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runtime: A QEMU signaling fix causes Go binaries to fail on startup. #33746

joshkunz opened this issue Aug 20, 2019 · 4 comments


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commented Aug 20, 2019

tl;dr: In anticipation of a future QEMU work-around, Go should hide runtime rt_sigaction failures for SIGRTMAX - 1, like it already does for SIGRTMAX.

QEMU user mode emulation has a bug where it will not correctly deliver the SIGRTMIN + 1 signal. This is because SIGRTMIN + 1 is a glibc reserved signal, and it is caught in the emulator's glibc. To get around this issue there is a patch to map SIGRTMIN + 1 to SIGRTMAX - 1, a signal that is typically unused. QEMU already has a similar work-around, mapping SIGRTMIN to SIGRTMAX which is also a signal reserved by glibc.

On startup, the Go attempts to register signal handlers for all signals, but it silently hides failures for SIGRTMIN, SIGRTMIN + 1 (the glibc reserved signals), and SIGRTMAX (the QEMU mapped signal for SIGRTMIN). If the QEMU patch is submitted, go programs running under QEMU will fail to run, due to panics when trying to register a handler for SIGRTMAX - 1.

If Go decides to preemptively fix this issue, the patch is simple: just ignore failures for signal 63 in addition to 64. I will follow up this issue with a patch shortly.


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commented Aug 20, 2019

@dsnet who I mentioned this to previously.


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commented Aug 20, 2019


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commented Aug 21, 2019

Change mentions this issue: runtime: avoid panicking on sigaction failure for SIGRTMAX-1


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commented Aug 23, 2019

Is there a more robust way to handle this issue? From the signal(7) manpage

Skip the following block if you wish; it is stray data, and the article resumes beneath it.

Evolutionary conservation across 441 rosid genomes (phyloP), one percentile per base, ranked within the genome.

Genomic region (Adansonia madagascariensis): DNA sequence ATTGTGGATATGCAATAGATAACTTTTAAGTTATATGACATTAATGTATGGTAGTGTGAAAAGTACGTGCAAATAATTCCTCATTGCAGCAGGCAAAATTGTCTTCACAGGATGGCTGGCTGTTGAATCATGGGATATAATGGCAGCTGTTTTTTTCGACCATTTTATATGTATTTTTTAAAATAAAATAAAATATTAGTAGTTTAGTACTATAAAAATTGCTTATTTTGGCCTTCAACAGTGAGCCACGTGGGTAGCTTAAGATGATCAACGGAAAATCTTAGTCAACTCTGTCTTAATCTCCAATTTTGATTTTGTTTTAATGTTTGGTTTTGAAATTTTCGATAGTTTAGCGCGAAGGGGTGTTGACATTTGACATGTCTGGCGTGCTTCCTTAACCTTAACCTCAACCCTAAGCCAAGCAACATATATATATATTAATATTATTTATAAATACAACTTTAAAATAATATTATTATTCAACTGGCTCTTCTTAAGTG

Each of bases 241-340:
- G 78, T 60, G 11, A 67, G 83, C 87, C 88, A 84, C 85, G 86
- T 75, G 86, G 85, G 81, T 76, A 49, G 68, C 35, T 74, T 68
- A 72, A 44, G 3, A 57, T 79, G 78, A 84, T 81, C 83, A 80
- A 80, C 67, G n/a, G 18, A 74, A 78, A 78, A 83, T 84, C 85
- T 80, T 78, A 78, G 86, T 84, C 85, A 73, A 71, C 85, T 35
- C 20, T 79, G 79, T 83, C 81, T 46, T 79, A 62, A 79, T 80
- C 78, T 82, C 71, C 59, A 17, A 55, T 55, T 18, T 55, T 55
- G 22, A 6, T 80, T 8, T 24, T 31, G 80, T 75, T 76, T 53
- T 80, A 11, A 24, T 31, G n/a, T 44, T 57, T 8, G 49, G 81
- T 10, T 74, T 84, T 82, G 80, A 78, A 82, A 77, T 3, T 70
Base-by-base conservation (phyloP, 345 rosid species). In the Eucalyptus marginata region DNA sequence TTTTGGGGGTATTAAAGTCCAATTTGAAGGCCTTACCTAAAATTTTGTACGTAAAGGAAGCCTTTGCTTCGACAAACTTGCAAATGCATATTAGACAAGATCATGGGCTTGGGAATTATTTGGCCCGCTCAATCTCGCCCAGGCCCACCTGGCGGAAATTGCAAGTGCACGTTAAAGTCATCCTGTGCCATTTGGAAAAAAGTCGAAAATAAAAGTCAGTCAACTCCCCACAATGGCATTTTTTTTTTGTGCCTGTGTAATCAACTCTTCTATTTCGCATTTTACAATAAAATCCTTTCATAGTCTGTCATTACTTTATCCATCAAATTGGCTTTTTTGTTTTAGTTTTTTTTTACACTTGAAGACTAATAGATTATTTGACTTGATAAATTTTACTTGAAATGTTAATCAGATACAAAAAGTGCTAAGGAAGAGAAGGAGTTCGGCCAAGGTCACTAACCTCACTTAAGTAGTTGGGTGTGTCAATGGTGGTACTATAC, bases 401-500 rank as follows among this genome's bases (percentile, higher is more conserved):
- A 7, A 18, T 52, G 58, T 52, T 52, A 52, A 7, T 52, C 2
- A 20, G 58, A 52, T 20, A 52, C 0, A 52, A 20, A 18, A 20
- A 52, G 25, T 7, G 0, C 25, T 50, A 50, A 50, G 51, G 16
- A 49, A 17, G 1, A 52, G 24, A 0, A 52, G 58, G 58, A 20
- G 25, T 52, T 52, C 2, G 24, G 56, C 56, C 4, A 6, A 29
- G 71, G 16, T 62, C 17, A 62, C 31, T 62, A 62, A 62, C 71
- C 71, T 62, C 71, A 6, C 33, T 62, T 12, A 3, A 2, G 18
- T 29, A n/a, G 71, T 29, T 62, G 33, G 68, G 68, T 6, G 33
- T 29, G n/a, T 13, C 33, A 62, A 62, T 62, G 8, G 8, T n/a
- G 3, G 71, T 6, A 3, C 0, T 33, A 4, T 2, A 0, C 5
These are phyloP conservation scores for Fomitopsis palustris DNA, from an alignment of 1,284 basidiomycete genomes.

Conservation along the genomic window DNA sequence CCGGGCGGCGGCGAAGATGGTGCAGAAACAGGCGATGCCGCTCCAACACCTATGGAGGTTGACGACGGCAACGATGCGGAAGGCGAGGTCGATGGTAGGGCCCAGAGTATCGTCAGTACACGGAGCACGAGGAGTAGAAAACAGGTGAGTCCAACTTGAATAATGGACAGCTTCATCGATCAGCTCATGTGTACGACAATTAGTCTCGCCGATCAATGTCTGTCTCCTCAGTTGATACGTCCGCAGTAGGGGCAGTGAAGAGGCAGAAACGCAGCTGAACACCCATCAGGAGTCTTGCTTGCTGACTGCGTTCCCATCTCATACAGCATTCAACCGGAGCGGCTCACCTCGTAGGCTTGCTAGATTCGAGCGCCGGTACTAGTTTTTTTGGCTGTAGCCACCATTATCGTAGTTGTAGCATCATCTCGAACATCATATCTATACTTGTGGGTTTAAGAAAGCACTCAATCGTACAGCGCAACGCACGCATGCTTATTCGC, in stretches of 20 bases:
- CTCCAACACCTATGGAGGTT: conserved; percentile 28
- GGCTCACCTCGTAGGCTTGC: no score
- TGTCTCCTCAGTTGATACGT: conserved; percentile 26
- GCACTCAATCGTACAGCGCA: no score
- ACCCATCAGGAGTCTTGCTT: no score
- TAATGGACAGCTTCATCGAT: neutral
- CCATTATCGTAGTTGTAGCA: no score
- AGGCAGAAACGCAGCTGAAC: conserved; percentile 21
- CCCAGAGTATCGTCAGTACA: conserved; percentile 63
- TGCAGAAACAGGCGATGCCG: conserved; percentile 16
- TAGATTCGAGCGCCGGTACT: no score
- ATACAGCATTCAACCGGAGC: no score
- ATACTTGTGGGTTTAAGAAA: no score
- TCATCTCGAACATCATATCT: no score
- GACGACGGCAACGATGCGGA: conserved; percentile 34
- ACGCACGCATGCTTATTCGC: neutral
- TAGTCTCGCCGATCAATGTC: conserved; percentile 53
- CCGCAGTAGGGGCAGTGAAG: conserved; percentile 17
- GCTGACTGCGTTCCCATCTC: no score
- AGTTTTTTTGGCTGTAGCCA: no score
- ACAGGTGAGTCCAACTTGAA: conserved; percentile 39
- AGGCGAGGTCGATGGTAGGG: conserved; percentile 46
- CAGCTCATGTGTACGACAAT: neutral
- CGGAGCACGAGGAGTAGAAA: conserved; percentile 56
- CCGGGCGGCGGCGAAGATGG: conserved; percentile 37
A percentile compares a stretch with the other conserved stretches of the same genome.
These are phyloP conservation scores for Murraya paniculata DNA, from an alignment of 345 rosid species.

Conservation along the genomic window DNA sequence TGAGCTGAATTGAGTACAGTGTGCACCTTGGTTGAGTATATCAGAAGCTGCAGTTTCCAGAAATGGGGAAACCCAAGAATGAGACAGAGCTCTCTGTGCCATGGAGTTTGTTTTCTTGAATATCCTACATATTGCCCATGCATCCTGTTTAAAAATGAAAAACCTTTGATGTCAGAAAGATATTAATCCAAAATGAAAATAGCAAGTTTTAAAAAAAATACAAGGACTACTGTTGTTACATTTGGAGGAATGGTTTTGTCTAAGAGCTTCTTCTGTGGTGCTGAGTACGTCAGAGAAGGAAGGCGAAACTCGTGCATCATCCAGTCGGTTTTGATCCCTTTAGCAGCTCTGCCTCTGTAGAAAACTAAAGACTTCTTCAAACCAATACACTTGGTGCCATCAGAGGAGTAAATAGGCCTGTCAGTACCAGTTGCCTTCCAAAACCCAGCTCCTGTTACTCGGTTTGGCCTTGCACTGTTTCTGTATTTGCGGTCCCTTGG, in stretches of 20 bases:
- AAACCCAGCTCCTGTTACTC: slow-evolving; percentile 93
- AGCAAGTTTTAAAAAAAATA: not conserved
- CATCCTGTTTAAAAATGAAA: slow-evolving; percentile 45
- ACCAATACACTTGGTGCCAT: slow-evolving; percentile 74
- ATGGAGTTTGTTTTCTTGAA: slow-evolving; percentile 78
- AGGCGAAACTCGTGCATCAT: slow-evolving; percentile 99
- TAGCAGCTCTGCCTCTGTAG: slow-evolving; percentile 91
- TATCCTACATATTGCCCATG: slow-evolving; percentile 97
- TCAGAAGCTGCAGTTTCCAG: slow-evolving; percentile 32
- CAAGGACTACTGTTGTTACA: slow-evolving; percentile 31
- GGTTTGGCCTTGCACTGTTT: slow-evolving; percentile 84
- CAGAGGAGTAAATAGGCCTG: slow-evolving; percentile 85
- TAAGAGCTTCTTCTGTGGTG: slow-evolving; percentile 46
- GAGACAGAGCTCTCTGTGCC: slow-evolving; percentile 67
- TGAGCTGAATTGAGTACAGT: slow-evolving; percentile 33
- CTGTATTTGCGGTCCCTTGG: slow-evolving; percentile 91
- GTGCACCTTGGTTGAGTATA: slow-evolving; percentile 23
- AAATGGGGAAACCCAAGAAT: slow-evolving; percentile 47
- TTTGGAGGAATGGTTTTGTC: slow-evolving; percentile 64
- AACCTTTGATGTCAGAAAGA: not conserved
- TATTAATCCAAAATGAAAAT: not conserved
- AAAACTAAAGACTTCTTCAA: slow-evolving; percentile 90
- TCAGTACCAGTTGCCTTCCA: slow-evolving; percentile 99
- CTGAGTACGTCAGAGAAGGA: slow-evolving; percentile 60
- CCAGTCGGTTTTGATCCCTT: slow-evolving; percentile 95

Real-time signals
   Starting with version 2.2, Linux supports real-time signals as
   originally defined in the POSIX.1b real-time extensions (and now
   included in POSIX.1-2001).  The range of supported real-time signals
   is defined by the macros SIGRTMIN and SIGRTMAX.  POSIX.1-2001
   requires that an implementation support at least _POSIX_RTSIG_MAX (8)
   real-time signals.

   The Linux kernel supports a range of 33 different real-time signals,
   numbered 32 to 64.  However, the glibc POSIX threads implementation
   internally uses two (for NPTL) or three (for LinuxThreads) real-time
   signals (see pthreads(7)), and adjusts the value of SIGRTMIN suitably
   (to 34 or 35).  Because the range of available real-time signals
   varies according to the glibc threading implementation (and this
   variation can occur at run time according to the available kernel and
   glibc), and indeed the range of real-time signals varies across UNIX
   systems, programs should never refer to real-time signals using hard-
   coded numbers, but instead should always refer to real-time signals
   using the notation SIGRTMIN+n, and include suitable (run-time) checks
   that SIGRTMIN+n does not exceed SIGRTMAX.

Which says values 63 and 64 that qemu ends up using in the common case when SIGRTMAX==64 shouldn't be hardcoded.

I'm bringing it up because currently Go programs compiled for linux/mips (mips mipsle mips64 mips64le) fail on startup running in qemu user mode on most architectures (amd64 etc.) due to a related issue. The go compiler hardcodes that realtime signals go up to 128 on linux/mips (implicitly that SIGRTMAX==128 on linux/mips and on startup sigaction on 65 and above fail on amd64 etc. It would be nice to have a solution general enough to allow mips programs to run under qemu user mode as well.

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